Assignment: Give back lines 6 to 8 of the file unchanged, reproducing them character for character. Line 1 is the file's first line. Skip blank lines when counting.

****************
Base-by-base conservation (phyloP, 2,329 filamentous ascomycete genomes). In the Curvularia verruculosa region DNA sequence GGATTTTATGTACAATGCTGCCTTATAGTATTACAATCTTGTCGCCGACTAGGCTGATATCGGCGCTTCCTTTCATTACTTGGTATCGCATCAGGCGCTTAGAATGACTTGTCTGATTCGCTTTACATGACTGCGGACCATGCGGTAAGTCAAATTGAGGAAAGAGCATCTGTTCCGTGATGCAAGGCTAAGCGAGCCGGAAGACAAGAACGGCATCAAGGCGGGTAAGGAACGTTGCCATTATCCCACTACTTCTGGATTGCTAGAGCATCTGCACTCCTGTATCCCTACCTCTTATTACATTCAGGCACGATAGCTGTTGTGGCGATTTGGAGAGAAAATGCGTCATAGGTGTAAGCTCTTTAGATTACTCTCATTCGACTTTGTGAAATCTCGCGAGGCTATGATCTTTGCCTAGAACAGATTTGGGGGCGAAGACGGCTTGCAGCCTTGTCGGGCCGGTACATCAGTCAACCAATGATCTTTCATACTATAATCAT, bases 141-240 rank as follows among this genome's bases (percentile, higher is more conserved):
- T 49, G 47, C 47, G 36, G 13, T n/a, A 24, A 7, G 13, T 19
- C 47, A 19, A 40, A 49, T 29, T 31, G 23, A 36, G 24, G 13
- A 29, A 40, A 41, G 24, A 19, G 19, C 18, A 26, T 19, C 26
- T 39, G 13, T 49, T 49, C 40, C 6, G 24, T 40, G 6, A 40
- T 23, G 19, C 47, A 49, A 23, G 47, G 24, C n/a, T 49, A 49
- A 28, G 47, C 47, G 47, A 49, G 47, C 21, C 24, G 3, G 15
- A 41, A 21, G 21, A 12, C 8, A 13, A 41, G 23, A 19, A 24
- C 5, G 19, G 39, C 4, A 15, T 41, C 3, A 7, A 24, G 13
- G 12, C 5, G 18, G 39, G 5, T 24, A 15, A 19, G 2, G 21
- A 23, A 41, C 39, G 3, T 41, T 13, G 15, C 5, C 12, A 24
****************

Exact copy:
- T 23, G 19, C 47, A 49, A 23, G 47, G 24, C n/a, T 49, A 49
- A 28, G 47, C 47, G 47, A 49, G 47, C 21, C 24, G 3, G 15
- A 41, A 21, G 21, A 12, C 8, A 13, A 41, G 23, A 19, A 24